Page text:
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WHAT YOU NEED TO KNOW
Make many small adjustments, and gradually bring the wheel true.
The key to straightening a wheel enough to keep you on the road is to:
work gradually - make a small adjustment, and then check that the result is a small change in the right direction.
If so, make another small adjustment and check again, and so on; and
a warp: a minor, side-to-side deflection of the rim. The rim appears to 'bulge to one side' as it rotates
you can fix. Mark the warped section of the rim with chalk, and read on.
the rim is deformed in another way e.g. the rim sides spread apart, or are squashed together;
hub not centred: the wheel goes up and down as it spins
contact a shop for advanced truing. You might need a new wheel.
the tyre is deformed
buy a new tyre.
drop outs do not hold the wheel securely
a new 'skewer', new wheel or new drop outs
You need to set up a truing stand to clearly see how straight or warped your wheel is.
A purpose-built truing stand is ideal but a new one can cost more than a new wheel. The next best thing is to turn the bike upside down. The bike is supported on its saddle and handle bars, and the brake blocks provide reference points, or "marks", to indicate the amount of side-to-side movement in the rim.
In the picture below, the section of rim that warps too close to the upper brake pad has been marked with white chalk.
Feel spoke tension: Work around the wheel, and squeeze sets of spokes as if you were playing a harp. Then a answer the following questions:
Warps often occur, because spokes have stretched or become loose over time, or because of accidents.
Unscrew the spoke nipple from the rim-end, and then pull out the spoke through the the hub. Insert a new spoke and tighten the nipple so that the spoke is just as tight as others in the wheel.
Use a spoke key to screw/unscrew nipples. Do not over-tighten, or you might induce new warping.
Find the warp: Rotate the wheel until the greatest warp is adjacent to your marker. One side of the rim will be up against the brake block, with a larger than usual gap on the other side.
Look at the spokes near the warp. Note that they are attached to different ends 'sides' of the hub
Pull the rim over: tighten on the side of the gap: Identify the 2 spokes nearest the point of maximum warp attached to the hub on the side of the gap. Tighten these spoke by turning the nipple 1/8 turn clockwise. This pulls the rim back towards the centre line of rotation.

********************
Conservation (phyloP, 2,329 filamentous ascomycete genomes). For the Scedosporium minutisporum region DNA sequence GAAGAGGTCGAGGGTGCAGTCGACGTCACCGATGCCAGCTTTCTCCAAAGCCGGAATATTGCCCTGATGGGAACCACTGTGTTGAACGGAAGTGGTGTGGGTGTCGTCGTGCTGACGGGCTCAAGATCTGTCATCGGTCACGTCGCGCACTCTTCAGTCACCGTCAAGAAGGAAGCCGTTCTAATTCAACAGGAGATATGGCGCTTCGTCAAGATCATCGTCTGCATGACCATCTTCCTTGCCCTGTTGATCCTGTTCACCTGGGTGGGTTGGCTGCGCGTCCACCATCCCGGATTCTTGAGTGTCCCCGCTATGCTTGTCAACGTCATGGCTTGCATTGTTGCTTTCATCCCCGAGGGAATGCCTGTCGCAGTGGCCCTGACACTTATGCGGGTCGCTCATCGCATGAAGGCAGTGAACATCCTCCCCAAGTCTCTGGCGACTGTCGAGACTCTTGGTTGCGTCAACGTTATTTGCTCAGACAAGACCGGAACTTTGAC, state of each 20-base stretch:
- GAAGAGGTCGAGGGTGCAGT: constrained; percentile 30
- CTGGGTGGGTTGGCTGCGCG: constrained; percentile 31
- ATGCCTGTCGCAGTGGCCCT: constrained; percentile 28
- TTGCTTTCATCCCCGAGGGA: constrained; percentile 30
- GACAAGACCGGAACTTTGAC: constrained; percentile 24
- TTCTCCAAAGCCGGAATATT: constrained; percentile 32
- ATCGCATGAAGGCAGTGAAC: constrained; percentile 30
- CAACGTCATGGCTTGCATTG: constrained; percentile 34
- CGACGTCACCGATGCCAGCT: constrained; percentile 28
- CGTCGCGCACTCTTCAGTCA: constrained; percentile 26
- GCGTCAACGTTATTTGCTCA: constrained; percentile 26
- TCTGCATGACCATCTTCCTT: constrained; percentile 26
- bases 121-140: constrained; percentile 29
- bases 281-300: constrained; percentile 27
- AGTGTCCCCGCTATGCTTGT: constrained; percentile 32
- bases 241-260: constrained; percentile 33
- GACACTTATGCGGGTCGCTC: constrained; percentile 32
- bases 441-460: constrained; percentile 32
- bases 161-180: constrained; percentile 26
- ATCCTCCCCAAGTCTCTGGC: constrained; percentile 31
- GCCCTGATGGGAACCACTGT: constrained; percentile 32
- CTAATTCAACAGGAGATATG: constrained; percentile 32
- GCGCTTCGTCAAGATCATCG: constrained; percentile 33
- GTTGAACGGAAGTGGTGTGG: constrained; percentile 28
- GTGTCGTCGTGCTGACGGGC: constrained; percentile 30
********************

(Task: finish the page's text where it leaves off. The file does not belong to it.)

Let the rim ease over: loosen on the side of the bulge: Then identify the 2 spokes nearest the point of maximum warp attached to the hub on the same side as the bulge. Loosen these spokes, turning the nipple 1/8 turn anti-clockwise. This allows the rim to ease back towards the centre line.
Spin to confirm a small improvement: Spin the wheel and check you have straightened the rim by a small amount in the desired direction. You adjust the rim by less than a single millimeter each time you tighten and loosen opposing spokes, so you will probably need to repeat this process several times, to slowly bring the wheel back into true.
Note how, in the picture, the warped section of rim (marked in white) no longer warps towards the upper brake pad as in the previous figure.
It is easy to get mixed up, and to tighten spokes that need loosening, or turn nipples in the wrong direction. So take it slowly.
The basic truing process assumes that, overall, the spokes in the wheel are about tight enough. But overall, the spokes in your wheel might be too tight or too loose.
|overall, too tight||loosen 2 spokes on the side touching the brake block by ¼ turn. (No need to tighten any).|
|overall, too loose||tighten 2 spokes on the side of the gap by ¼ turn. (No need to loosen any).|